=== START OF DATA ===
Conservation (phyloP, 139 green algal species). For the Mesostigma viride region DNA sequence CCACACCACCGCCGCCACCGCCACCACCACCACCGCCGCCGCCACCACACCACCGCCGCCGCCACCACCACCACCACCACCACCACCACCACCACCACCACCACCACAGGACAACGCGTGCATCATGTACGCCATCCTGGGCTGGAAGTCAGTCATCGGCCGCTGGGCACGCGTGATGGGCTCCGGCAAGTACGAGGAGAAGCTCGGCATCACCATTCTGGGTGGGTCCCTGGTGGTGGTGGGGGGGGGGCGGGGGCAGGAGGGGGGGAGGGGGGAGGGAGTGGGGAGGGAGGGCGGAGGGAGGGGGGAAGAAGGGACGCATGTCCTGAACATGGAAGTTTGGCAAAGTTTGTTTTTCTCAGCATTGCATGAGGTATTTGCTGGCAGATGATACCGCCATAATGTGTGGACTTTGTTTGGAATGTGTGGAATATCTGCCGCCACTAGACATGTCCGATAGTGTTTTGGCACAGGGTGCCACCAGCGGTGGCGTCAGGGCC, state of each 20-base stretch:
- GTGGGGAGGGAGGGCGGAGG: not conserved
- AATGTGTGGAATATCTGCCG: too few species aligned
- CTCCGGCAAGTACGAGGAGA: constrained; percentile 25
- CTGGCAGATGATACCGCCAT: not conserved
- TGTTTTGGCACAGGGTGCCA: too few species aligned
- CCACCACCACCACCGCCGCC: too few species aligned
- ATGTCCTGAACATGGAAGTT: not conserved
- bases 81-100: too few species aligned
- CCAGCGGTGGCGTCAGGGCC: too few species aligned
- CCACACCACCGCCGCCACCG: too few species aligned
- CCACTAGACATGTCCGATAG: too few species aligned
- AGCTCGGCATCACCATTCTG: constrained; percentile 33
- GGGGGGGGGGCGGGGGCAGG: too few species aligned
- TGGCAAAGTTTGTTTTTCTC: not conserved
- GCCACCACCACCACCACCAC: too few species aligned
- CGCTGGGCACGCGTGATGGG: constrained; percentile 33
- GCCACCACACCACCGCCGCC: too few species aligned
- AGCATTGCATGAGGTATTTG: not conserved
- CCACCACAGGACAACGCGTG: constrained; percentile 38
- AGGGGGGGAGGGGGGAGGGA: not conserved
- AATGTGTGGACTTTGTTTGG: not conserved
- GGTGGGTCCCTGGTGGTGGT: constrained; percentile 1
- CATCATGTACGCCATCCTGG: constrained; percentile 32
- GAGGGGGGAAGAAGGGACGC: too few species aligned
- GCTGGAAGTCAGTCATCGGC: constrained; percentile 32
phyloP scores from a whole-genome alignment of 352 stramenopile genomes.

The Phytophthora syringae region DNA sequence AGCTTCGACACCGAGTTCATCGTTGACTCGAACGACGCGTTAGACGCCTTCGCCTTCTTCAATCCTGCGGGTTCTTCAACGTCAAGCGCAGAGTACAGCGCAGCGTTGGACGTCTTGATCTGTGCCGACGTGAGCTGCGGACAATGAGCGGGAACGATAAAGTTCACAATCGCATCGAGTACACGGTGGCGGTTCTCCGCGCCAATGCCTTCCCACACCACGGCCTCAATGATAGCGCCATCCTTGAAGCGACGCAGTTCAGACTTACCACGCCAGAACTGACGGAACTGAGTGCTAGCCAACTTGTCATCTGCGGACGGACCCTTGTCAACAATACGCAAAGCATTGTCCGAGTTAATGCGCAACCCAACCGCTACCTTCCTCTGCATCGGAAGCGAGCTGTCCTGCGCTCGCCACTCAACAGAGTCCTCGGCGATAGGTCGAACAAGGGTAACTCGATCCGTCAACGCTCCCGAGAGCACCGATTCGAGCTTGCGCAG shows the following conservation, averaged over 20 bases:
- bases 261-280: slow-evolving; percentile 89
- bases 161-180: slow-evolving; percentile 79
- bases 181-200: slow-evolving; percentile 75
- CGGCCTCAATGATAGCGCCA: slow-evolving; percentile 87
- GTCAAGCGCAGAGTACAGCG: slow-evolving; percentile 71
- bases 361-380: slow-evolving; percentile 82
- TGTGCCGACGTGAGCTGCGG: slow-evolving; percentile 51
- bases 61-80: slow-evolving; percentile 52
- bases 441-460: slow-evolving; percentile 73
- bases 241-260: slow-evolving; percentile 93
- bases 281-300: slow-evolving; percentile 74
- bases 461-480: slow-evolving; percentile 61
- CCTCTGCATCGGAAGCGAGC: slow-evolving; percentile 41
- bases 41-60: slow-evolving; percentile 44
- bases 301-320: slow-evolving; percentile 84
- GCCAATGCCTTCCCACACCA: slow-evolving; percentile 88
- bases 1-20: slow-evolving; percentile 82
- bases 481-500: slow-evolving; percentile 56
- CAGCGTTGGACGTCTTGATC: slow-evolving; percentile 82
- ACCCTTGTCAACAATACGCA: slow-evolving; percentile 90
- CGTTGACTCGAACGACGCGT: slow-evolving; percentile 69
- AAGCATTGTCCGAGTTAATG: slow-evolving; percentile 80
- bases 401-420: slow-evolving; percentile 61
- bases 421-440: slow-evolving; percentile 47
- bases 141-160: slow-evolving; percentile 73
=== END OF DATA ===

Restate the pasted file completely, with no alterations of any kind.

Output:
Conservation (phyloP, 139 green algal species). For the Mesostigma viride region DNA sequence CCACACCACCGCCGCCACCGCCACCACCACCACCGCCGCCGCCACCACACCACCGCCGCCGCCACCACCACCACCACCACCACCACCACCACCACCACCACCACCACAGGACAACGCGTGCATCATGTACGCCATCCTGGGCTGGAAGTCAGTCATCGGCCGCTGGGCACGCGTGATGGGCTCCGGCAAGTACGAGGAGAAGCTCGGCATCACCATTCTGGGTGGGTCCCTGGTGGTGGTGGGGGGGGGGCGGGGGCAGGAGGGGGGGAGGGGGGAGGGAGTGGGGAGGGAGGGCGGAGGGAGGGGGGAAGAAGGGACGCATGTCCTGAACATGGAAGTTTGGCAAAGTTTGTTTTTCTCAGCATTGCATGAGGTATTTGCTGGCAGATGATACCGCCATAATGTGTGGACTTTGTTTGGAATGTGTGGAATATCTGCCGCCACTAGACATGTCCGATAGTGTTTTGGCACAGGGTGCCACCAGCGGTGGCGTCAGGGCC, state of each 20-base stretch:
- GTGGGGAGGGAGGGCGGAGG: not conserved
- AATGTGTGGAATATCTGCCG: too few species aligned
- CTCCGGCAAGTACGAGGAGA: constrained; percentile 25
- CTGGCAGATGATACCGCCAT: not conserved
- TGTTTTGGCACAGGGTGCCA: too few species aligned
- CCACCACCACCACCGCCGCC: too few species aligned
- ATGTCCTGAACATGGAAGTT: not conserved
- bases 81-100: too few species aligned
- CCAGCGGTGGCGTCAGGGCC: too few species aligned
- CCACACCACCGCCGCCACCG: too few species aligned
- CCACTAGACATGTCCGATAG: too few species aligned
- AGCTCGGCATCACCATTCTG: constrained; percentile 33
- GGGGGGGGGGCGGGGGCAGG: too few species aligned
- TGGCAAAGTTTGTTTTTCTC: not conserved
- GCCACCACCACCACCACCAC: too few species aligned
- CGCTGGGCACGCGTGATGGG: constrained; percentile 33
- GCCACCACACCACCGCCGCC: too few species aligned
- AGCATTGCATGAGGTATTTG: not conserved
- CCACCACAGGACAACGCGTG: constrained; percentile 38
- AGGGGGGGAGGGGGGAGGGA: not conserved
- AATGTGTGGACTTTGTTTGG: not conserved
- GGTGGGTCCCTGGTGGTGGT: constrained; percentile 1
- CATCATGTACGCCATCCTGG: constrained; percentile 32
- GAGGGGGGAAGAAGGGACGC: too few species aligned
- GCTGGAAGTCAGTCATCGGC: constrained; percentile 32
phyloP scores from a whole-genome alignment of 352 stramenopile genomes.

The Phytophthora syringae region DNA sequence AGCTTCGACACCGAGTTCATCGTTGACTCGAACGACGCGTTAGACGCCTTCGCCTTCTTCAATCCTGCGGGTTCTTCAACGTCAAGCGCAGAGTACAGCGCAGCGTTGGACGTCTTGATCTGTGCCGACGTGAGCTGCGGACAATGAGCGGGAACGATAAAGTTCACAATCGCATCGAGTACACGGTGGCGGTTCTCCGCGCCAATGCCTTCCCACACCACGGCCTCAATGATAGCGCCATCCTTGAAGCGACGCAGTTCAGACTTACCACGCCAGAACTGACGGAACTGAGTGCTAGCCAACTTGTCATCTGCGGACGGACCCTTGTCAACAATACGCAAAGCATTGTCCGAGTTAATGCGCAACCCAACCGCTACCTTCCTCTGCATCGGAAGCGAGCTGTCCTGCGCTCGCCACTCAACAGAGTCCTCGGCGATAGGTCGAACAAGGGTAACTCGATCCGTCAACGCTCCCGAGAGCACCGATTCGAGCTTGCGCAG shows the following conservation, averaged over 20 bases:
- bases 261-280: slow-evolving; percentile 89
- bases 161-180: slow-evolving; percentile 79
- bases 181-200: slow-evolving; percentile 75
- CGGCCTCAATGATAGCGCCA: slow-evolving; percentile 87
- GTCAAGCGCAGAGTACAGCG: slow-evolving; percentile 71
- bases 361-380: slow-evolving; percentile 82
- TGTGCCGACGTGAGCTGCGG: slow-evolving; percentile 51
- bases 61-80: slow-evolving; percentile 52
- bases 441-460: slow-evolving; percentile 73
- bases 241-260: slow-evolving; percentile 93
- bases 281-300: slow-evolving; percentile 74
- bases 461-480: slow-evolving; percentile 61
- CCTCTGCATCGGAAGCGAGC: slow-evolving; percentile 41
- bases 41-60: slow-evolving; percentile 44
- bases 301-320: slow-evolving; percentile 84
- GCCAATGCCTTCCCACACCA: slow-evolving; percentile 88
- bases 1-20: slow-evolving; percentile 82
- bases 481-500: slow-evolving; percentile 56
- CAGCGTTGGACGTCTTGATC: slow-evolving; percentile 82
- ACCCTTGTCAACAATACGCA: slow-evolving; percentile 90
- CGTTGACTCGAACGACGCGT: slow-evolving; percentile 69
- AAGCATTGTCCGAGTTAATG: slow-evolving; percentile 80
- bases 401-420: slow-evolving; percentile 61
- bases 421-440: slow-evolving; percentile 47
- bases 141-160: slow-evolving; percentile 73